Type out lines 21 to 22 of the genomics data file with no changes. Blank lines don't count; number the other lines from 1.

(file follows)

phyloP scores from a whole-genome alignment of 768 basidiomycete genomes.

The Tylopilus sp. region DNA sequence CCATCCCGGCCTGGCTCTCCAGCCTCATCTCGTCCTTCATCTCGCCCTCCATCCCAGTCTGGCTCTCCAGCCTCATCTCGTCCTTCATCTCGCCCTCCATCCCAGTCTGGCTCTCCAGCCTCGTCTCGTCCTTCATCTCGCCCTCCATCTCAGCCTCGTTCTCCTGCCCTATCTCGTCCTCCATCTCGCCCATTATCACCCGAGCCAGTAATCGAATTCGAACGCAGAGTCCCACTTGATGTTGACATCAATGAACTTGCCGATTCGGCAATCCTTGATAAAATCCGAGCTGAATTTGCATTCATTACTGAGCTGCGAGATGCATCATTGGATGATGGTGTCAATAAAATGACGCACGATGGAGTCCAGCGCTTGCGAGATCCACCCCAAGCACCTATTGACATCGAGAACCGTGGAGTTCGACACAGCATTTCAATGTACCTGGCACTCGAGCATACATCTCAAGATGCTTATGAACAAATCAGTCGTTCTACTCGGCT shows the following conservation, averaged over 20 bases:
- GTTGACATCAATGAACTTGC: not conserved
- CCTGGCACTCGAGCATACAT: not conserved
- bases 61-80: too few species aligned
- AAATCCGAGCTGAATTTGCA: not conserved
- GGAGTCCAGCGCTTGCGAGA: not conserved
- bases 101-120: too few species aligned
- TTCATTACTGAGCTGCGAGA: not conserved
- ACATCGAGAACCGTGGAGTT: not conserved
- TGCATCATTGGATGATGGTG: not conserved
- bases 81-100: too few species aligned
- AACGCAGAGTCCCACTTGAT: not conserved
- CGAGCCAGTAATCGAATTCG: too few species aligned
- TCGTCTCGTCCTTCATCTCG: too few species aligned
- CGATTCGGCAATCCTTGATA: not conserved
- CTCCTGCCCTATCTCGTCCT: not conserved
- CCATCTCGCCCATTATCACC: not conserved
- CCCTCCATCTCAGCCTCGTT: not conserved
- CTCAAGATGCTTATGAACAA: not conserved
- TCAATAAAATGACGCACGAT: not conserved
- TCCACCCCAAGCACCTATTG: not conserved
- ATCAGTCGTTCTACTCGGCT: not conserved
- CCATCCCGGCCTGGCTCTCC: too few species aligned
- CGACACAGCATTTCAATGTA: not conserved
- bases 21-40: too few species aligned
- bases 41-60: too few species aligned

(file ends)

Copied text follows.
- TCAATAAAATGACGCACGAT: not conserved
- TCCACCCCAAGCACCTATTG: not conserved